Rules Of The Game, The (1940)


Rule #3 - No gay... unless very rich

Genre: Comedy Drama Romance (France)

Starring: Nora Gregor, Marcel Dalio (The Grand IllusionGentlemen Prefer Blondes)

Directed By: Jean Renoir (The BitchThe Human Beast)

Overview: High society and their servants spend some time at a chateau. Between dinners and hunting you'd think there wouldn't be any time left for all the fraternizing and love triangles...


Just as astounding as learning that Orson Welles was quite an accomplished actor, so too is my appreciation of director Jean Renoir as the happy, cute, comic relief guy everyone likes, you know, like that odd bearded dude in Four Weddings And A Funeral. I guess I won't be rocking any boats by telling you this is perfectly acted and directed, but when we are introduced to such a fruity fop as our host in such a way that we understand exactly what he's about with the simple gesture of donning a white scarf with flagrant flair, you know attention to detail is the order of the day.
Rating: 9


The interior of the chateau is seen from all angles. When great directors say they learnt the rules of the film game by watching La regle du jeu, you know they're talking about the dynamic and multi-cut takes with vastly different lenses that always seem to be looking at a different part of the room even though a two-shot would have been much easier to do, for a scene with two men talking to one another.
Rating: 9


I was worried there for a while, expecting La regle du jeu to have that English stage feel to it for the duration. It began that way, with the talking was so fast and full of detail that I dreaded a re-creation of a play. It was more like Renoir was getting all the introductions out of the way to start all the hijinks unbidden.
Rating: 8


It starts slow but hits this crescendo of comedy and madness that I haven't seen rivalled too often. Essentially it's the tale of a man in love with a woman, who's married to a man who's fallen out of love with his mistress. There's also the servant who's married to another servant, who flirts with a new servant, all while Renoir goes around making people chuckle. Complex love triangles make for quirky comedy.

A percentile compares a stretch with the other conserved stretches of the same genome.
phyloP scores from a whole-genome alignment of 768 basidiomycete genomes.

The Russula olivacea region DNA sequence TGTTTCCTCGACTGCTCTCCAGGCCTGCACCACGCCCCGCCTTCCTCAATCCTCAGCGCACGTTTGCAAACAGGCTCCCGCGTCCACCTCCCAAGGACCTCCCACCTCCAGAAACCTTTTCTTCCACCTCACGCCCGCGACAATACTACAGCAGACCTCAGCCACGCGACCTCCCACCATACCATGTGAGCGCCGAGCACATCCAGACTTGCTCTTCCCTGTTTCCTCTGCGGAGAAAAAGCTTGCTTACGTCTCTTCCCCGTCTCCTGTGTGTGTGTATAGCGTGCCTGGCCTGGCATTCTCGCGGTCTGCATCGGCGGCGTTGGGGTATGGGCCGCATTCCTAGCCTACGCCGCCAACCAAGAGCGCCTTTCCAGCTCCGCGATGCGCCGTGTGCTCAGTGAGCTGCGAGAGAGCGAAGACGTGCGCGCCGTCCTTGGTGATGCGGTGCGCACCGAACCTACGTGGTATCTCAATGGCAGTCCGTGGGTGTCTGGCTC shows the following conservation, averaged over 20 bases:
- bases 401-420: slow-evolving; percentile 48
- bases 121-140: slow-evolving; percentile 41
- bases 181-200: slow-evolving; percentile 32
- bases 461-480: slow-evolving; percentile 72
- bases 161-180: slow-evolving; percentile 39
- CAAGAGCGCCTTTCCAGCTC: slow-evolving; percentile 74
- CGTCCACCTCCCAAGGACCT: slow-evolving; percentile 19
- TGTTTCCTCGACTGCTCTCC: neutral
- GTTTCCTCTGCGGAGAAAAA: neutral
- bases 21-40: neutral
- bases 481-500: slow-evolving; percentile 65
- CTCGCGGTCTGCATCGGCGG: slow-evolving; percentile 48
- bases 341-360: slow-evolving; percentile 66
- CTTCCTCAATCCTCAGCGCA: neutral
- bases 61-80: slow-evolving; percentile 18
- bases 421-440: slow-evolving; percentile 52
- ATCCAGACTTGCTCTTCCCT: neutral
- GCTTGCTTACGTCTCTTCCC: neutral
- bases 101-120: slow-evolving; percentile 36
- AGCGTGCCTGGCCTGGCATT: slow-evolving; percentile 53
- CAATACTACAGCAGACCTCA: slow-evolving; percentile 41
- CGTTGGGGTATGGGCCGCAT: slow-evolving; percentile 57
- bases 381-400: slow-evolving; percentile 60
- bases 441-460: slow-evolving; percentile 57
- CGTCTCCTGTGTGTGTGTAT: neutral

Rating: 8


There's one scene in particular that I will remember above all others: the stand hunt. In this scene, several rich guests stand at their blinds in an open field facing a tree line. Behind the tree line are servants, also in a line, walking towards the hunters with large sticks, banging the trees and shooing the wild rabbits and pheasants forward, towards where the idle rich stand in wait. Several times we see animals responding in an almost tame manner, moving only inches as the line of loud men pushes forward. When the climax of the scene arrives, rather than having the camera capture a gunshot or two and a silhouette of something falling from the sky, the hunt is presented in full detail, in a scene long enough to get under the audience's skin. As the guests fire at rabbits and pheasants, sometimes missing, but usually killing, we see up-close images of rabbit after fleeing rabbit being shot dead, and pheasants flapping out of the sky. To think that there would be a better symbol to represent the barbarism behind these characters is difficult. To be shown in this dramatic way how the restrained (repressed?) upper-crust feels underneath it all... well that's what makes this film so great.
Rating: 9

Rule #23 No spying... unless very rich
Rule #24 No spying... unless very rich

Overall Rating: 86% (Knows 'Em Off By Heart)

I have special way of watching classic movies nowadays, and as most of you know it all stems from a bittersweet tome I own. Whenever I see a film playing somewhere that is on this list I've pretty much memorized by now, I dedicate myself to it without hesitation. Now the big book in question is full of spoilers, and after being burned too many times, I've decided to stop reading anything about the films I've rented / gone to see until after. I like doing it this way, because I really go in blind, often not even knowing the Genre or the country of origin. I like surprises, and this was certainly a nice one.

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